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Since Pataskala Meats opened we have fielded many questions from the general public in regard to farming practices and food safety and taste, so we would like to address these concerns to educate our customers about our meat products. Many times these subjects are used in the same conversation and intertwined, but they need to be separate discussion items as shown below.

    According to USDA regulations, it is illegal for Pataskala Meats to provide any meat that has antibiotic residue at the time of harvest. Antibiotics are used on the farm as needed when animals are young and weak, or when they have a sickness that can be cured using them. Antibiotics are used on animals the same way they are used on people, only to promote the welfare and health of the animals. Antibiotics have a withdrawal period that states how long it takes for the drug to be expelled from the animals system. Once the antibiotic is expelled from an animal, it is safe to harvest with no known safety concerns.
    Growth hormones are used mostly on large factory farms to increase the rate of gain of animals. Sometimes, they can be used on dairy cows to promote larger milk volumes. Small family farms usually do not spend the time or the money on these products or have the data available to know how to use them properly. The FDA has approved some growth hormone products, and others are used illegally. It is almost impossible to prove that an animal has been subjected to growth hormones. Pataskala Meats sources as much local meat as possible from small local farmers, and can also guarantee that anything that comes from our farm is hormone-free.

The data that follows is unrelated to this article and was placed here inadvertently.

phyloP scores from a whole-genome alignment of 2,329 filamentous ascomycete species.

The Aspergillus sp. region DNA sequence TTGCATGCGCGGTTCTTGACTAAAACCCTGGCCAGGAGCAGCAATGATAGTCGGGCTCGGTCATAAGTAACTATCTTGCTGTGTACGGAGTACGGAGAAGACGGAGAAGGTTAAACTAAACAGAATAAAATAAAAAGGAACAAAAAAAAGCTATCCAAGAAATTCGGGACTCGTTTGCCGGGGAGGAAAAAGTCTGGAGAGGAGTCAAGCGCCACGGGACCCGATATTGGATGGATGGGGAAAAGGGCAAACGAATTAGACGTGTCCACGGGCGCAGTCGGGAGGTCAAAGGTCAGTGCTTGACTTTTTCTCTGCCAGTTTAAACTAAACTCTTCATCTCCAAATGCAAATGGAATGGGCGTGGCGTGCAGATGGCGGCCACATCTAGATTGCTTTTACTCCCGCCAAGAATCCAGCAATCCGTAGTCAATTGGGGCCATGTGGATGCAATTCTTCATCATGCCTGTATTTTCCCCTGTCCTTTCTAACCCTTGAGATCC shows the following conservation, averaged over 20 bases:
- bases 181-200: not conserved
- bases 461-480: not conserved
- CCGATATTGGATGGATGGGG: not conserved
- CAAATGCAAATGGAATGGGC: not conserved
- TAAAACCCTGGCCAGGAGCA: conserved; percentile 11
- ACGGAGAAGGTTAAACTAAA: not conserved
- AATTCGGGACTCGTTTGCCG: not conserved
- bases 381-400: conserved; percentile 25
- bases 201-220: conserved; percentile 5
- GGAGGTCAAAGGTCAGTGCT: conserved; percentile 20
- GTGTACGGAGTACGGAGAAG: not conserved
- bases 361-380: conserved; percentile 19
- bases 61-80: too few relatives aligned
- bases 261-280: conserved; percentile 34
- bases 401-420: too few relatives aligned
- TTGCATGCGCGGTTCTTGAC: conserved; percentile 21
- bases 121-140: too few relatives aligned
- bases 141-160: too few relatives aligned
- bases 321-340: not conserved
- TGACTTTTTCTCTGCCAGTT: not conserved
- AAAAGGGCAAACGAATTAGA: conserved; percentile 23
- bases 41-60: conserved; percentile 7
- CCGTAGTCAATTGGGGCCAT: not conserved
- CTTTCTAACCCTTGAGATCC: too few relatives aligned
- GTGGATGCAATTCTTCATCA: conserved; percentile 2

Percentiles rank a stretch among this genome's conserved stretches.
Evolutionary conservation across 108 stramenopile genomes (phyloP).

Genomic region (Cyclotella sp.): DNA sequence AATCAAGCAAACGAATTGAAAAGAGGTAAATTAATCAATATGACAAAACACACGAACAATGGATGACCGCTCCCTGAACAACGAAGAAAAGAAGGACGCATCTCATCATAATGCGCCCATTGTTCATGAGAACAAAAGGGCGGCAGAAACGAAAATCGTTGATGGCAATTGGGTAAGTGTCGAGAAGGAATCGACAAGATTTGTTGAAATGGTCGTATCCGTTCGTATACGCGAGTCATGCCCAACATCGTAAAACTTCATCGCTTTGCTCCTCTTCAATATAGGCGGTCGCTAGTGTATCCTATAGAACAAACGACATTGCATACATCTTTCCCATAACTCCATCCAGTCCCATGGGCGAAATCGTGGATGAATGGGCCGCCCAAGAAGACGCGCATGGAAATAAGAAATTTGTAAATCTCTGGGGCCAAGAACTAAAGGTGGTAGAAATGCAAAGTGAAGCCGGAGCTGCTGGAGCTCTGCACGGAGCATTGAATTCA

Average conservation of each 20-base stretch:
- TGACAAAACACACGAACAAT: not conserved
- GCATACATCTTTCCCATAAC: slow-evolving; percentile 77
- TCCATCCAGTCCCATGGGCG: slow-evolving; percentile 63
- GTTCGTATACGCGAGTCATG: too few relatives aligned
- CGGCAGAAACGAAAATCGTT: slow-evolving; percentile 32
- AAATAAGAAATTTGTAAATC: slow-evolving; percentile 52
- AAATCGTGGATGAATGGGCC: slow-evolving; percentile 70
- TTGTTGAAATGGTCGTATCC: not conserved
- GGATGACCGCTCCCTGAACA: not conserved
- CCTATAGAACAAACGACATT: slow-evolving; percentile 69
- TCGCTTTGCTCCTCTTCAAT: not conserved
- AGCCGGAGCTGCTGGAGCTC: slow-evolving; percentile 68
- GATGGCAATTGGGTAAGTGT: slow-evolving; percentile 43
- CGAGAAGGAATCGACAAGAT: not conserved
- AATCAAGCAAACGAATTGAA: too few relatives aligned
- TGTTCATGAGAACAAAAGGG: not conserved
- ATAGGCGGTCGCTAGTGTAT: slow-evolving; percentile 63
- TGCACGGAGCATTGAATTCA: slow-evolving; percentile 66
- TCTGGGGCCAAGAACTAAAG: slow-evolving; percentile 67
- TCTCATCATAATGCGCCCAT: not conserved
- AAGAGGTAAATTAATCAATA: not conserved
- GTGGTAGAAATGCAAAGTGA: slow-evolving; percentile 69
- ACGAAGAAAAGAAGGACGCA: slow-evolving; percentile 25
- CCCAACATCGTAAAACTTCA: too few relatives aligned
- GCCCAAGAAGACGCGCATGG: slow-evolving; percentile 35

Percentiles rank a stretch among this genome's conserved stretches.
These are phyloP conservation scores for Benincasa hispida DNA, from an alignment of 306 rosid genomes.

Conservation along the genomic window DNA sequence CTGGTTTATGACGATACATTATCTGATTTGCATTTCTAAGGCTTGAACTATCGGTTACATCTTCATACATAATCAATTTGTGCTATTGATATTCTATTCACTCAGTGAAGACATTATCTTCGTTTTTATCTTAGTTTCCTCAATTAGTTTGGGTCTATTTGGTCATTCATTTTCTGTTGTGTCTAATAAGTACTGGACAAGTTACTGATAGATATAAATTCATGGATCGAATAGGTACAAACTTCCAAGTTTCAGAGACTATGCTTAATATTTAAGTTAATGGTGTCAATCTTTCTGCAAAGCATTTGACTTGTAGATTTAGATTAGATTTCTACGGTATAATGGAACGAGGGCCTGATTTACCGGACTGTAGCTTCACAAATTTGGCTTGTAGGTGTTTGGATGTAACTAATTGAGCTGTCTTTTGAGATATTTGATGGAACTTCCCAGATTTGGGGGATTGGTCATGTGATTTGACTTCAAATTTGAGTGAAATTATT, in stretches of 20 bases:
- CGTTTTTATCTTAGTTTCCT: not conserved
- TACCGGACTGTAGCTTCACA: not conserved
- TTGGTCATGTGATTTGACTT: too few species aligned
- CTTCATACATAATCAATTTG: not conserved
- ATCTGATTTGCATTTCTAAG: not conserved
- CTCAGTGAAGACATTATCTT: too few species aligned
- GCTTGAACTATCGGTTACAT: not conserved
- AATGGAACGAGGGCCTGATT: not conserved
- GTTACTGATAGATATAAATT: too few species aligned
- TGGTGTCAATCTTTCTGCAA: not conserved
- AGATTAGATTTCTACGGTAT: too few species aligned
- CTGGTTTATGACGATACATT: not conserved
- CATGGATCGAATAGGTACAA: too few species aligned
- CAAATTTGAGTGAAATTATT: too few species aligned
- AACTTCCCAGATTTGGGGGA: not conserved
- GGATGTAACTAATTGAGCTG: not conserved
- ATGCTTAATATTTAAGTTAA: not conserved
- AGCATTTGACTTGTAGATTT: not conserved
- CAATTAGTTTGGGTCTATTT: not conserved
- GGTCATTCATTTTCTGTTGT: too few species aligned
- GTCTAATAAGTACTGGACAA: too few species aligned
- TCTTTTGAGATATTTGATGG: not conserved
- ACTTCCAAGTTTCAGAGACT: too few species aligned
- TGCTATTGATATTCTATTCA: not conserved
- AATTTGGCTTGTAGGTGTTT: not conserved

This has been a hot topic in our retail store as the general public has been told through advertising that grass fed animals are healthier to eat and taste better. There are several problems with grass fed products: The number 1 problem is that there is currently no USDA specification to indicate whether an animal can be classified as “grass fed”. What does this mean, it was fed grass once? It was raised entirely on grass or hay? It was given a combination of grass and grain? Without a specific definition farmers are using the grass fed title loosely and the public has no idea what product they are receiving. Animals fed primarily grass or hay have much less flavor than grain fed animals, the fat and marbling found in beef steaks is from grain not grass, so the quality of the product is lower and the cost is higher. Hay and grass is a crop, just like corn and soybeans. Crops need maintained and eradicated of weeds to remain pure. High protein grasses/hay would have to be used in the winter time if grains are not used, as animals get cold in Ohio and have to maintain energy from food to stay warm and maintain weight. Maintaining large areas of grass crops sometimes requires the use of pesticides just like grain crops, to eradicate weeds. For all of these reasons, Pataskala Meats does not endorse or sell any products considered 100% grass fed. Our farm animals are fed healthy combinations of grass and grain, animals eat pasture grass in the summer and hay in the winter with grains. No pesticides are used on our hay or grass at the farm.
    Our customers have asked for a wider variety of products including fish, chicken, bison, kobe beef, sausages, etc. Pataskala Meats is still a new business, but we are working daily to improve the variety of products offered. The more customers we can get, the higher the volume of products we can source that will sell. As we gain a customer base we will continue to work to provide as many products as we can, including cooked food products, so we ask our customers to check us out regularly and see our progress and request products that you want so we know how to prioritize our growth. We love and appreciate our weekly customers as they are the cornerstone of our business.
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